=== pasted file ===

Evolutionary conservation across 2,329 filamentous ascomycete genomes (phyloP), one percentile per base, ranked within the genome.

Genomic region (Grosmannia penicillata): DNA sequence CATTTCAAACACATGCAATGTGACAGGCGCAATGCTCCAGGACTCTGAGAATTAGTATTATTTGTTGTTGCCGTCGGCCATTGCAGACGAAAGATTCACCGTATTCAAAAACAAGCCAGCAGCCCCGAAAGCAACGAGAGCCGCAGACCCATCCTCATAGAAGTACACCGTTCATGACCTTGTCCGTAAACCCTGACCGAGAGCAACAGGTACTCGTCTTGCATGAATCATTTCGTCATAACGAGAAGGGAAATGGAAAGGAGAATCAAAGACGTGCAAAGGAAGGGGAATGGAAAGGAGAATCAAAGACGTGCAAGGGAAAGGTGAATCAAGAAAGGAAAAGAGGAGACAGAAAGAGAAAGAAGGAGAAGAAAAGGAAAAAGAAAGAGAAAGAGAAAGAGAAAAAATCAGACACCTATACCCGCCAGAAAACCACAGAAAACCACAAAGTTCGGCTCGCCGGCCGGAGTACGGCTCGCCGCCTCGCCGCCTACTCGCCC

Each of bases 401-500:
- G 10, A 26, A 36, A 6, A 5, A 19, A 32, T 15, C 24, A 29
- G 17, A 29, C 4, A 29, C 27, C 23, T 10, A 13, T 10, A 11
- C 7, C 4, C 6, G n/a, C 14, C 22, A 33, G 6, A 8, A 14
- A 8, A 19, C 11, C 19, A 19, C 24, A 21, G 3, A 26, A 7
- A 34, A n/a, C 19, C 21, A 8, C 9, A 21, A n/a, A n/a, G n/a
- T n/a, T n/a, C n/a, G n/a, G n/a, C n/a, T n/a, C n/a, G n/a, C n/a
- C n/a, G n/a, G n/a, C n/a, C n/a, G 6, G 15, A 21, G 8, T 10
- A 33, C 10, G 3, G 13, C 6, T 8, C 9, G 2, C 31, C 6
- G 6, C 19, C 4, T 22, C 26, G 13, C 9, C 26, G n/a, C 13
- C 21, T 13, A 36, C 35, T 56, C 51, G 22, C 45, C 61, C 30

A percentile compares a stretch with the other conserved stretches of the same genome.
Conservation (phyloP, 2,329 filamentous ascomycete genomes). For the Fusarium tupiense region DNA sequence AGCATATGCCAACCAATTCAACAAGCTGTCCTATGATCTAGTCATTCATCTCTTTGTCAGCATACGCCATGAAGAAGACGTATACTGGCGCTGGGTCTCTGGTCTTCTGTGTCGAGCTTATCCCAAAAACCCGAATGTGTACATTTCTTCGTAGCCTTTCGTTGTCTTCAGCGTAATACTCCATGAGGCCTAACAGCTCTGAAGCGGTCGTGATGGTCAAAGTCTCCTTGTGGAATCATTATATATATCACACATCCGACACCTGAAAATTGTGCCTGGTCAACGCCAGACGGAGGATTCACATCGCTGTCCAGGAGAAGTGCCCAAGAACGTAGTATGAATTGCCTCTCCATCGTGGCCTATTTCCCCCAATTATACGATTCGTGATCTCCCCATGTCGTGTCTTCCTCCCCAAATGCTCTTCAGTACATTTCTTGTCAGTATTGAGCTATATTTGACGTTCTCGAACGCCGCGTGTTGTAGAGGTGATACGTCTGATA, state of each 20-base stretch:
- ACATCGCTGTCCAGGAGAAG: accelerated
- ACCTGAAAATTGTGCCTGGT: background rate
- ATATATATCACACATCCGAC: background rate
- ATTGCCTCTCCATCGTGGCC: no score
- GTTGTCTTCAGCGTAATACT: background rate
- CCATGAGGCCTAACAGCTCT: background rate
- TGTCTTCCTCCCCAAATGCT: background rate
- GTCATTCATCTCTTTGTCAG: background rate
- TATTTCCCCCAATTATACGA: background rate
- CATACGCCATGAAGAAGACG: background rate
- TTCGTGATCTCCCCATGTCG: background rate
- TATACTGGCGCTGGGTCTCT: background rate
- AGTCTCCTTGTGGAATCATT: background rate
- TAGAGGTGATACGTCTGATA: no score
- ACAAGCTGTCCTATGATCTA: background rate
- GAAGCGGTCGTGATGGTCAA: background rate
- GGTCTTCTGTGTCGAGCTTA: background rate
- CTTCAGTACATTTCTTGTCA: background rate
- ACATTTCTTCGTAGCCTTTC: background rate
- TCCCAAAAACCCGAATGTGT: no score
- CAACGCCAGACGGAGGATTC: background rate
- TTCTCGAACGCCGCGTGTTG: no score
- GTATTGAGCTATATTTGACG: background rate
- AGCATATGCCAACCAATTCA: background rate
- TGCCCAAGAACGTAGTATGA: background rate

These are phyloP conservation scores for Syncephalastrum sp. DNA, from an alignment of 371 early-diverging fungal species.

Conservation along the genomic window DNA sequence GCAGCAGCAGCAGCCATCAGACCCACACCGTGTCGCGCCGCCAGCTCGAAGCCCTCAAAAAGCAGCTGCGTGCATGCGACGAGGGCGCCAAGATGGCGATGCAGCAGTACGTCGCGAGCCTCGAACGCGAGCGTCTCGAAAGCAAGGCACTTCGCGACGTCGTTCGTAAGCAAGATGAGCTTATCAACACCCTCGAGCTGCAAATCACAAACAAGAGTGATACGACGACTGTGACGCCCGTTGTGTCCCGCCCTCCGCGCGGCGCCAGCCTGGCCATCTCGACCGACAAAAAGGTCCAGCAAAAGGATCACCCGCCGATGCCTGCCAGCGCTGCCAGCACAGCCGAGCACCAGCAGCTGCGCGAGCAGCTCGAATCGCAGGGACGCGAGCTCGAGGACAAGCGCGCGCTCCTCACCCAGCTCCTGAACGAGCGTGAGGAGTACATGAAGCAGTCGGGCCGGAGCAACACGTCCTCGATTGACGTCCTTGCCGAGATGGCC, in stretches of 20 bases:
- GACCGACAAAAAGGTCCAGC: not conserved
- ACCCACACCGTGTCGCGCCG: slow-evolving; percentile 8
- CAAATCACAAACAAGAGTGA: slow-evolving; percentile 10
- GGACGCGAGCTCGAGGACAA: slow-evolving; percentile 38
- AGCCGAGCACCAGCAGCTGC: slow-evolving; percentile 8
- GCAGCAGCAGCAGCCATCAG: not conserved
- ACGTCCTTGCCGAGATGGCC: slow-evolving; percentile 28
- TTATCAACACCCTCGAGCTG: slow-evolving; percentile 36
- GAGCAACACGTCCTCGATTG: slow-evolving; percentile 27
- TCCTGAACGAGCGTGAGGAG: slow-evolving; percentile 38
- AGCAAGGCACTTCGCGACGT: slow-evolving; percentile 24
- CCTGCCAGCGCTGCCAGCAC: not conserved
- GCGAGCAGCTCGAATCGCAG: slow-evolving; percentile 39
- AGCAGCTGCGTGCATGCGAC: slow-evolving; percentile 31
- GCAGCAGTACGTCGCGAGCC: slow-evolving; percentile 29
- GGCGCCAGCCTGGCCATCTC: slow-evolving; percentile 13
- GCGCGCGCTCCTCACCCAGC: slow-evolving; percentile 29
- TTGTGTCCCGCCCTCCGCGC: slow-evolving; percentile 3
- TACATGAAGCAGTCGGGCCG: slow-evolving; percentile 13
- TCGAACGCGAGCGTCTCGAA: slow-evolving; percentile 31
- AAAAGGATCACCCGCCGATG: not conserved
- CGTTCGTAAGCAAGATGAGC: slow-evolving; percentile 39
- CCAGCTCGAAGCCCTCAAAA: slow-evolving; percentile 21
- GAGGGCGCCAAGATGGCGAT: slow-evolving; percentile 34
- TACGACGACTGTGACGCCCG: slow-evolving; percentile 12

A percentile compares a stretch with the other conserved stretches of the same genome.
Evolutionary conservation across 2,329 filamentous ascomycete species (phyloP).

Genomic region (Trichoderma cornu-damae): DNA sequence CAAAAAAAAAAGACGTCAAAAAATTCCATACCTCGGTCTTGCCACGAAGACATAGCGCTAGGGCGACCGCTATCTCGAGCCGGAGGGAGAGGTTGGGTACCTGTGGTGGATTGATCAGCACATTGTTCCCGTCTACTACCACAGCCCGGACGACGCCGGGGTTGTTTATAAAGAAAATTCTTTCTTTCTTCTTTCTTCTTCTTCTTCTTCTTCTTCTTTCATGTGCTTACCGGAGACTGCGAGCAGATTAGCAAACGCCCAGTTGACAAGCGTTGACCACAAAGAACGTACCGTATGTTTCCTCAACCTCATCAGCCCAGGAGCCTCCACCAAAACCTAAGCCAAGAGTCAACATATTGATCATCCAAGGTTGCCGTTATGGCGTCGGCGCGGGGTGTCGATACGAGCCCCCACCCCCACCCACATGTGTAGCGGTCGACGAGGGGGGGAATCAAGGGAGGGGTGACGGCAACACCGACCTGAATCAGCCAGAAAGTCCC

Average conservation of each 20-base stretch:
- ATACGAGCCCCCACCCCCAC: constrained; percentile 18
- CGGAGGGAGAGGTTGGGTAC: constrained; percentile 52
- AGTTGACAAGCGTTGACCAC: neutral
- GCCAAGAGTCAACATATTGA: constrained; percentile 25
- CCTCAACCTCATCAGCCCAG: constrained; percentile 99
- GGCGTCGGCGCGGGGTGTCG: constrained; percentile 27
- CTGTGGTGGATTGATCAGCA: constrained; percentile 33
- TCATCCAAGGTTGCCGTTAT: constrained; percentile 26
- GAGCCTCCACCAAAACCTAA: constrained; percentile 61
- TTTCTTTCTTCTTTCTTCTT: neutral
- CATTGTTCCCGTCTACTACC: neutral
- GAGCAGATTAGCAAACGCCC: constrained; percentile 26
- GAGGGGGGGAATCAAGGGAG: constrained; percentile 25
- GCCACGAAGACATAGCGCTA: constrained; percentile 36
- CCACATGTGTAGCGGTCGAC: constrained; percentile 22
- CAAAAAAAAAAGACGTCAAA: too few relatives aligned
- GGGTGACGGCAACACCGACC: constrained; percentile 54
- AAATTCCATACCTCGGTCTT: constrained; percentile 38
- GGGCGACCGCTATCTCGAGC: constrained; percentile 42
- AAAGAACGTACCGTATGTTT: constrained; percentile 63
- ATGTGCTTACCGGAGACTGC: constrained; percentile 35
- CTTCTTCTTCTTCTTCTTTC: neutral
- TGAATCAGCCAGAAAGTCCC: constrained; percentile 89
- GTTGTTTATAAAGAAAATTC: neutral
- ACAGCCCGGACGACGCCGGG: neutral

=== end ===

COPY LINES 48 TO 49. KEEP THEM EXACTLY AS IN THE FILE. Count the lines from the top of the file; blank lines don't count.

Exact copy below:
- GCAGCAGCAGCAGCCATCAG: not conserved
- ACGTCCTTGCCGAGATGGCC: slow-evolving; percentile 28